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The use of paradox is evident several times throughout the passage, mainly dealing with the heart. I think Brian Doyle’s use of paradox really allows the reader to contemplate about the real meaning behind the story which is jejdidhdh. Doyle characterizes the hummingbird as small and fragile, their heart “the size of a pencil eraser” “However at the same time their heart is quite powerful and robust, capable of beating ten times a second. It’s so powerful that it can drive the hummingbird to be able to visit a thousand flowers a day fly and “fly more than five hundred miles without pausing to rest.
” Such a small entity, yet so capable of so many amazing things.
This can also be related to life. Life is so powerful, full of so many possibilities yet it is also so fragile. With a snap of a finger, your whole life could be turned upside down only a few moments from death.
The hummingbird is so strong and so able yet it’s so easy for them to die “when they rest they come close to death: on frigid nights, or when they are starving, they retreat into torpor, their metabolism rate slowing to a fifteenth of their normal sleep rate, their heart sludging nearly to a halt, barely beating, and if they are not soon warmed, if they do not soon find that which is sweet, their hearts grow cold, and they seize to be.
One moment they are so full of life with their small, vigorous hearts and the next they seize to be. Its almost as if their strength is also their downfall. The way that Doyle constructs his sentences compels to reader change the way they read the passage. In addition, it also keeps them engaged truly reflect on what is going on without them even realizing it. As Doyle talks about the hummingbird, especially of its heartbeat, he uses short,simplistic sentences that read quickly. This directly correlates to the fast-paced, rhythmic beating of the hummingbird’s heart, literally giving the reader a feel of the franticness and rapidness that the hummingbird endures. “Each one visits a thousand flowers a day. They can dive at sixty miles an hour. They can fly backwards.”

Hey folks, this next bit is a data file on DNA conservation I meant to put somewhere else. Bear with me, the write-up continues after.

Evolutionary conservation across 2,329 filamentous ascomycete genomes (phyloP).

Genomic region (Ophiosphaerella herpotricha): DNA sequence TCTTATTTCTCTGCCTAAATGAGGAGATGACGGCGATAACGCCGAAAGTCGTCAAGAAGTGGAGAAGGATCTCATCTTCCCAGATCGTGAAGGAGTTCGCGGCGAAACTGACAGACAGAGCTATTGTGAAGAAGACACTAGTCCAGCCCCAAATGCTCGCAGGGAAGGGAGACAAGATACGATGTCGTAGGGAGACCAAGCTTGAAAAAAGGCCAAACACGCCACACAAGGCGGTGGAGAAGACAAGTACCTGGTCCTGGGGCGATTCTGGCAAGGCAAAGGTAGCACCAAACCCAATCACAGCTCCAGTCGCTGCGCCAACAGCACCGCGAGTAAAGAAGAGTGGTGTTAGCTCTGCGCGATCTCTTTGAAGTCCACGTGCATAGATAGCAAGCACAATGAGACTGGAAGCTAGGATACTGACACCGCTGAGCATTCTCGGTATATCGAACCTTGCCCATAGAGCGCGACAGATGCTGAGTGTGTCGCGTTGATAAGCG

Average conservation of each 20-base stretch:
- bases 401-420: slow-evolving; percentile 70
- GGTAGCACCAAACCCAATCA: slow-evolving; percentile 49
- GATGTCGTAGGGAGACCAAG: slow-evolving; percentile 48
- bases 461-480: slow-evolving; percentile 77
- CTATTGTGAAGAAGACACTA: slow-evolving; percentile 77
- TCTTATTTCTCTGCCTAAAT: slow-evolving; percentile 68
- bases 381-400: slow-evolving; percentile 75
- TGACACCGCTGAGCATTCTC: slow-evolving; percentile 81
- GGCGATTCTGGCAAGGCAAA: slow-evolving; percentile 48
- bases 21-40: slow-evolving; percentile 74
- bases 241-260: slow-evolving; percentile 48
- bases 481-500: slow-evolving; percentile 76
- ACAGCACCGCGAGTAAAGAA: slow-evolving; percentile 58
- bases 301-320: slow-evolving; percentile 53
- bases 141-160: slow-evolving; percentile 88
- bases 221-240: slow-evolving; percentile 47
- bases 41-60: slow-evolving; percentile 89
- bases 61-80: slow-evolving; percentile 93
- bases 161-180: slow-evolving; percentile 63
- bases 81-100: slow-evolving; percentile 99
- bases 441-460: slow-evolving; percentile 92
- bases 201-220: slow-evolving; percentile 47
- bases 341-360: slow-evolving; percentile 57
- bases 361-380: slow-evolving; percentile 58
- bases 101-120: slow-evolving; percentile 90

Each sentence, no more than seven words, hits back to back in a rapid manner as the hummingbird rapidly moves from place to place without rest, exactly how the reader reads it. A hummingbird lives a short life span of about two years and these sentences take no more than two seconds to read making the two directly reflective of each other. Meanwhile, on the contrary, as he talks about the whale, which can typically live close to one hundred years a much calmer and slower life than that of a hummingbird, Doyle uses much longer and more developed sentences, “It drinks a hundred gallons of milk from its mama every day and gains two hundred pounds a day, and when it is seven or eight years old it endures an unimaginable puberty and then it essentially disappears from human ken, for next to nothing is known of the mating habits, travel patterns, diet, social life, language, social structure, diseases, spirituality, wars, stories, despairs and arts of the blue whale.
In comparison to how he speaks hummingbirds, this reads much slower than the concise sentences that are seen in the hummingbird’s activities. While reading this I felt calmer and not as rushed in the way that this section read. Like a whale’s heart, the sentence has a slow, calming rhythm to it allowing the reader to take time and absorb the information being relayed to them. With the use of imagery, Doyle allows the reader to envision and relate to his stance. When describing the heart of a whale, he metaphorically describes the size of the valves of the whale’s heart as “as big as the swinging doors in a saloon.”
One could literally envision themselves walking through the doors of a saloon and easily compare that to the immensity of the whale’s heart. Furthermore, this even allows the reader to picture themselves walking through the very whale’s heart valves as if it were truly possible. With ease, the very image of the heart is transmitted in a way that the reader can correlate familiarity with which emphasizes its magnitude. This is also evident as he compares the hummingbird’s heart as “the size of a pencil eraser.” Once again the reader is given an object in which they are familiar with in order to emphasize the magnitude (or lack thereof) of the object at hand.
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